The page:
.
    I just realized the GC paragraph I quoted yesterday actually (but probably absent mindedly) restricts/ limits/ applies the baptismal theology only to lay people! “Attention should also be paid … to the inclusion of laypeople (witnessing in this way to our baptismal understanding of the Church….” No wonder we end up with heterogeneity in titles, like “Clark Kent, Saved World from Nuclear Holocaust” versus “Clark Kent, Bishop of Metropolis”!
    .
    Brent’s title could be given as, “Missionary, Senior Military Chaplain, Anti-addictions Advocate, Christian Unity Organizer, and Bishop.”
    .
    BIOGRAPHY:
    Paragraph 1: “He CAME to America” – why? On a shopping trip? Sightseeing? Did he become a citizen and/or was he received into PECUSA? Was he already a bishop, or was he a deacon or priest when he “came to America”? Was he located someplace, or just free-floating in “America”? Could he have immigrated to the United States? (Canada is “in America” too – it’s like a condo; we only own part of it.) I’m saying there is too much in the second sentence, and a great deal of additional explanatory (and logical) progression is needed.
    .
    “Crusade” no longer carries the same warm-fuzzy, idealistic, universally loved connotations we once naively assumed it carried. Something more descriptive and less provocative is needed in its place.
    .
    The paragraph’s LAST sentence flows from his becoming bishop of the Philippines, and should follow the sentence mentioning his being appointed to it. THEN add the opium and narcotics sentences, being careful not to leave gaping holes in chronology or continuity. (It doesn’t flow well at present.) It also doesn’t say his opium/narcotics effort resulted in anything worth mentioning. Mention it, if it’s worth mentioning.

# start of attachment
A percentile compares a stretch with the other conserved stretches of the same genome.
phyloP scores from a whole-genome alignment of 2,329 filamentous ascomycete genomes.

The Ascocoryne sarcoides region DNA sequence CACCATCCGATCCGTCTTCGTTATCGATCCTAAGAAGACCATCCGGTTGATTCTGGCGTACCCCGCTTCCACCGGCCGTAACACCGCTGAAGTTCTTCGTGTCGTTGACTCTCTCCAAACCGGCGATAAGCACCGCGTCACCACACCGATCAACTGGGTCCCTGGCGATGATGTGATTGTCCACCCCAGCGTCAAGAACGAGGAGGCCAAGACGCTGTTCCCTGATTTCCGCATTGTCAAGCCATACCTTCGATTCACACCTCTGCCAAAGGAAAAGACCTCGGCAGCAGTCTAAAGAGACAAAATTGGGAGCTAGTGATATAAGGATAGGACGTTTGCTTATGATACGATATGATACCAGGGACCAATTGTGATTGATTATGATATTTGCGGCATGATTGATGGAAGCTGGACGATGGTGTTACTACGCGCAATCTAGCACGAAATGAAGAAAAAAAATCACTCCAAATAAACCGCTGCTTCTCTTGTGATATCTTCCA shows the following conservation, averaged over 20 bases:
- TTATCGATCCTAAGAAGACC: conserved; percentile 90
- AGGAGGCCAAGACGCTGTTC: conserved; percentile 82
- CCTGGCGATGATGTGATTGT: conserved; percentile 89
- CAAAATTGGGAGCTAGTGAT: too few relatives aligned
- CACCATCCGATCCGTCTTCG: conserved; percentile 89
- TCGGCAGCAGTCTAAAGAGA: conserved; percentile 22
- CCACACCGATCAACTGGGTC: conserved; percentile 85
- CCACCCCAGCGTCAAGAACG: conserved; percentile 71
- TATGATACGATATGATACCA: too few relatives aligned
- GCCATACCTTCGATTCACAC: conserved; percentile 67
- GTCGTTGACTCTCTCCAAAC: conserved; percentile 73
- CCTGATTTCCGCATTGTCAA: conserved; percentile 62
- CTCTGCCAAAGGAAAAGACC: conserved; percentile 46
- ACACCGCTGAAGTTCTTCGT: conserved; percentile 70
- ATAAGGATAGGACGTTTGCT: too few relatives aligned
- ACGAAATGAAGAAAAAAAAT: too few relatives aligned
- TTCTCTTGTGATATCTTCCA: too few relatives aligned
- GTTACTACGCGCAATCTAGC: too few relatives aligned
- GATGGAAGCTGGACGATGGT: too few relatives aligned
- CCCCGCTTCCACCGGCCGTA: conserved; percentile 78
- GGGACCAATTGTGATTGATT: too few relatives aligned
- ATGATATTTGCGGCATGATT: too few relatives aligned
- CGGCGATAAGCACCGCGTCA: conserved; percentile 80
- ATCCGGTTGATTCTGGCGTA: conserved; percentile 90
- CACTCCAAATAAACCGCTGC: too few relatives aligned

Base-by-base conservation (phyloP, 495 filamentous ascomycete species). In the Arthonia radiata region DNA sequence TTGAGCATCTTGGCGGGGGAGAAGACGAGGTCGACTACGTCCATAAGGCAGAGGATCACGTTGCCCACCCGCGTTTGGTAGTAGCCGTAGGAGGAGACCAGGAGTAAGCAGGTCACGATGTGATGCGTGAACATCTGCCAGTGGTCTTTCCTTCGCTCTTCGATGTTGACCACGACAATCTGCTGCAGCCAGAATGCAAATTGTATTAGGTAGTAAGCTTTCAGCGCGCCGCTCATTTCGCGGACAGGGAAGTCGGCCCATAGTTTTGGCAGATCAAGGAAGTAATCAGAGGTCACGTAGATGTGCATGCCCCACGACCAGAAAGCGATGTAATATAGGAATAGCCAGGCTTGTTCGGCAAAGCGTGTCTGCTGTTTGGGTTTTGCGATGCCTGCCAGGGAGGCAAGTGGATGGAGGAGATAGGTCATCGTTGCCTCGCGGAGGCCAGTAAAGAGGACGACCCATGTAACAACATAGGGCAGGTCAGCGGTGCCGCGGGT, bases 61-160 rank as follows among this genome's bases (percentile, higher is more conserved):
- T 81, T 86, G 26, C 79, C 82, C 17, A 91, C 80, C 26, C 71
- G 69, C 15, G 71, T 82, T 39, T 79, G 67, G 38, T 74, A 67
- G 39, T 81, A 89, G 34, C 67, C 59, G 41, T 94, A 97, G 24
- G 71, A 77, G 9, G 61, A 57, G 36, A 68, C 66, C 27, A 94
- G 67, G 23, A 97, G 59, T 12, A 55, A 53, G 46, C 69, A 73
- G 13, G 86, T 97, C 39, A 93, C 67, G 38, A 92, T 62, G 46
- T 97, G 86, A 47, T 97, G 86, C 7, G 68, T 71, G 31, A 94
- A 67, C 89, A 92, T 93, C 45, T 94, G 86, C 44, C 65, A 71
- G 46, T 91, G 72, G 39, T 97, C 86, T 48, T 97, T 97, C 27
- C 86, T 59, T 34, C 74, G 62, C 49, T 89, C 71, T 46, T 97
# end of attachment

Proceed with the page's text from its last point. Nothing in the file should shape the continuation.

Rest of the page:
.
    Paragraph 2 is only one sentence long, has no stated connection with what precedes it, no indication of accomplishment in the military role, and no idea how long or how well he served as diocesan in WNY. Giving so little information comes close to “damning with faint praise.” The final clause in the paragraph (declining election three times to stay in the Philippines) sits awkwardly as is. What is its point? That he was faithful as a Missionary? That he was sought for some unstated quality? What changed his mind about leaving for Buffalo and WNY (besides its ideal weather)?
    .
    Paragraph 3: Up to this point nothing has been said about Christian Unity except that he hit it off with the “Philippine Independent Church, which led, ultimately, to intercommunion with that Church.” The lead sentence in paragraph 3 stands in the way of its important second sentence, “The central focus of his (Brent’s) life and ministry was the cause of Christian unity.” What should follow this, however, needs some soulful consequential content – more than the sterile fact of attending or organizing or presiding at meetings and such. Judge Judy can preside, but that’s hardly “inspirational”! Philip Wainright’s suggested quotations about Brent’s Christian Unity efforts, or paraphrased summaries to that effect, are sorely needed here. Jumping, in this paragraph, directly to “He died in 1929” (with two more paragraphs to go!) is premature.